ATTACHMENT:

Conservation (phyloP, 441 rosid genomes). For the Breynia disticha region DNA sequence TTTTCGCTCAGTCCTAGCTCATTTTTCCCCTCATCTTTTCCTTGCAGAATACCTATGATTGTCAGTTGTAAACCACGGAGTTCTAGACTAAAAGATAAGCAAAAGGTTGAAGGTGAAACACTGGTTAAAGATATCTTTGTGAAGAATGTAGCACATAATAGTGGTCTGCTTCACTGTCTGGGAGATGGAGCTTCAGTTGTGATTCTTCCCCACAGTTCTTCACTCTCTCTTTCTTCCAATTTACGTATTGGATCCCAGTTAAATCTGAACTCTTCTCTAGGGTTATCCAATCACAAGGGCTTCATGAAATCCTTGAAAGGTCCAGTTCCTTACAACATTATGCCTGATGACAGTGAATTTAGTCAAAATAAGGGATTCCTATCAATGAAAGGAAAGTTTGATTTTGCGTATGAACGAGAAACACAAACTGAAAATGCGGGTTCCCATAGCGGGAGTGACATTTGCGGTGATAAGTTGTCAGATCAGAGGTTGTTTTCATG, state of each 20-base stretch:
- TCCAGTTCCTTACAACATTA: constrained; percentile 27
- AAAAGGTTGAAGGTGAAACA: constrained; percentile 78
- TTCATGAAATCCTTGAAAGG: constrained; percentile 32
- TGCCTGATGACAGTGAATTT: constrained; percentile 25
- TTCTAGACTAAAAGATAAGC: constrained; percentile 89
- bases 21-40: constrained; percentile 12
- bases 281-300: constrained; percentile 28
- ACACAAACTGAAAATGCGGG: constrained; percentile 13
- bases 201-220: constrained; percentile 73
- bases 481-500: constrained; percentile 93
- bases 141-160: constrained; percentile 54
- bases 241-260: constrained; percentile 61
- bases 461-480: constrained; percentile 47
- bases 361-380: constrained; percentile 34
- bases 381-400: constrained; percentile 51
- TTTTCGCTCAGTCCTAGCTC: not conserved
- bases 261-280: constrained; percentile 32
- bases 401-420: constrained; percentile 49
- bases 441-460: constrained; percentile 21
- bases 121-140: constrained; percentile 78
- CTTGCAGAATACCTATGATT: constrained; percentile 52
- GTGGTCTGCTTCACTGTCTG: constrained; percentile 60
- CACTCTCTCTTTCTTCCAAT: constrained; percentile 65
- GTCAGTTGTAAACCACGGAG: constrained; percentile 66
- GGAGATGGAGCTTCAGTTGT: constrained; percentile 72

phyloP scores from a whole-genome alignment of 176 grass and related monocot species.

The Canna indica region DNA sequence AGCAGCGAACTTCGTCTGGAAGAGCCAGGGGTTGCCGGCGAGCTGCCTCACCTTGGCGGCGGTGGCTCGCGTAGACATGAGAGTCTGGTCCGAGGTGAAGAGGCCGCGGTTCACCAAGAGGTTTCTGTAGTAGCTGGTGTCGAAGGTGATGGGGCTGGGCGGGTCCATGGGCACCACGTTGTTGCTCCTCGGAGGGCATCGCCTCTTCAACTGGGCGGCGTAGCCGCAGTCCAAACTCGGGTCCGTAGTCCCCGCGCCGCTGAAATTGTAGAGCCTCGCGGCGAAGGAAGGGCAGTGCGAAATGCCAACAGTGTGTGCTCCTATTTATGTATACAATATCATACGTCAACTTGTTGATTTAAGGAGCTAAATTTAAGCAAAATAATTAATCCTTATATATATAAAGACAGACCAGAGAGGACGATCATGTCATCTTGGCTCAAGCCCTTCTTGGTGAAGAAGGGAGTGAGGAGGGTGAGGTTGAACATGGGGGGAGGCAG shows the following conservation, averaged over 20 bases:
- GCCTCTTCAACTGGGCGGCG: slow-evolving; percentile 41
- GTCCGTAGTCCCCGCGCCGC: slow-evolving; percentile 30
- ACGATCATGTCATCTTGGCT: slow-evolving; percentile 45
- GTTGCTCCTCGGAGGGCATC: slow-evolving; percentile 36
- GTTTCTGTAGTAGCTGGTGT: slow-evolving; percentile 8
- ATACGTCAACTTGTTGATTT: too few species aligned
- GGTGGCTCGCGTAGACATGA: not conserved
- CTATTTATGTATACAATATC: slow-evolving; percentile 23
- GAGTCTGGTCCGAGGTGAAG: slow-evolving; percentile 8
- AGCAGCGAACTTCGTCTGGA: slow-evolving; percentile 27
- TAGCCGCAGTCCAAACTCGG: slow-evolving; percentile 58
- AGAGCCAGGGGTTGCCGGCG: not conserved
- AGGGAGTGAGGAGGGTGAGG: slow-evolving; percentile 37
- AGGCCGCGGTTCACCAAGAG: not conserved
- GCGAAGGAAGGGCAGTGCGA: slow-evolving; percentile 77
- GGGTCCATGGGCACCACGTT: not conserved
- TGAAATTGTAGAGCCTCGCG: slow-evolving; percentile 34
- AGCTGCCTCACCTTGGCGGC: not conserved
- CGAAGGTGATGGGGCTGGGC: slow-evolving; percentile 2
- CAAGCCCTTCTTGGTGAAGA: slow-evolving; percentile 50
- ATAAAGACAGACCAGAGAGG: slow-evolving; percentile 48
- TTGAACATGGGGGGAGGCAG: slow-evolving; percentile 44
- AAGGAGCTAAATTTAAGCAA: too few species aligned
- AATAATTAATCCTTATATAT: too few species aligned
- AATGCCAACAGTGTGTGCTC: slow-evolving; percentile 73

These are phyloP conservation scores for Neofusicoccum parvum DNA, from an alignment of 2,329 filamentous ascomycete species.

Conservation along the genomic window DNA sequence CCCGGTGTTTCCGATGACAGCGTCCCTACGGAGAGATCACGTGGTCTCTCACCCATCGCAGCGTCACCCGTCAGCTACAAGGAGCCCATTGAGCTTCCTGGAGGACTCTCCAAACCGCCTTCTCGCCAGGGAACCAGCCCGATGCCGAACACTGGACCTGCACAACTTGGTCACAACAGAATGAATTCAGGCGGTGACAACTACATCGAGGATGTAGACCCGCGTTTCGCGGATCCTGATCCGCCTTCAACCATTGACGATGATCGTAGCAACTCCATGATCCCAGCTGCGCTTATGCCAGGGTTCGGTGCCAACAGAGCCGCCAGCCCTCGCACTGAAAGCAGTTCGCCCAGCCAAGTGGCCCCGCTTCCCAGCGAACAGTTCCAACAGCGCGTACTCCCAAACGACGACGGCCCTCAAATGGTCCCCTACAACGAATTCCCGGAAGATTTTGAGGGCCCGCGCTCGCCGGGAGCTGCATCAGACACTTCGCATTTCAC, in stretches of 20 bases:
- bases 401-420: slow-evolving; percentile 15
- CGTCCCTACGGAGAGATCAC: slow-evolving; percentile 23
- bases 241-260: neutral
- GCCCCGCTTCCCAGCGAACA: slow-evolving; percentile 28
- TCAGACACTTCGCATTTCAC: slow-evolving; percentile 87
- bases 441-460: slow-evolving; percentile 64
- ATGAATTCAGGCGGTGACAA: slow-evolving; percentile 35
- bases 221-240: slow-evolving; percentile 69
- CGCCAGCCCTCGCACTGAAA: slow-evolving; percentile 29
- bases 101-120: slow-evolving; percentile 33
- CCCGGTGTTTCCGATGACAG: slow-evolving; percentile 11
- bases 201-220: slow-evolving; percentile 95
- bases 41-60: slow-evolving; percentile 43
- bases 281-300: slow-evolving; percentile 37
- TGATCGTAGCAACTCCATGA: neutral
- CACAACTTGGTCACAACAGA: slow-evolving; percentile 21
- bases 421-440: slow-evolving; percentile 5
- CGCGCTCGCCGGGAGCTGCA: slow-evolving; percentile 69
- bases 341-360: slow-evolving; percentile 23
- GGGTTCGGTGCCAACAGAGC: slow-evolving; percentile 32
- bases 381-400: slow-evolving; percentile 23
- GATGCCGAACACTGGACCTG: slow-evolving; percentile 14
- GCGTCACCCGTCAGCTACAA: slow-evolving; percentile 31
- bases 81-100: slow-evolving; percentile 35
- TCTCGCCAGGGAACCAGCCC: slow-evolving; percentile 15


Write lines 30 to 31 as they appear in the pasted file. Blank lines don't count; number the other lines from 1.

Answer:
- GTCCGTAGTCCCCGCGCCGC: slow-evolving; percentile 30
- ACGATCATGTCATCTTGGCT: slow-evolving; percentile 45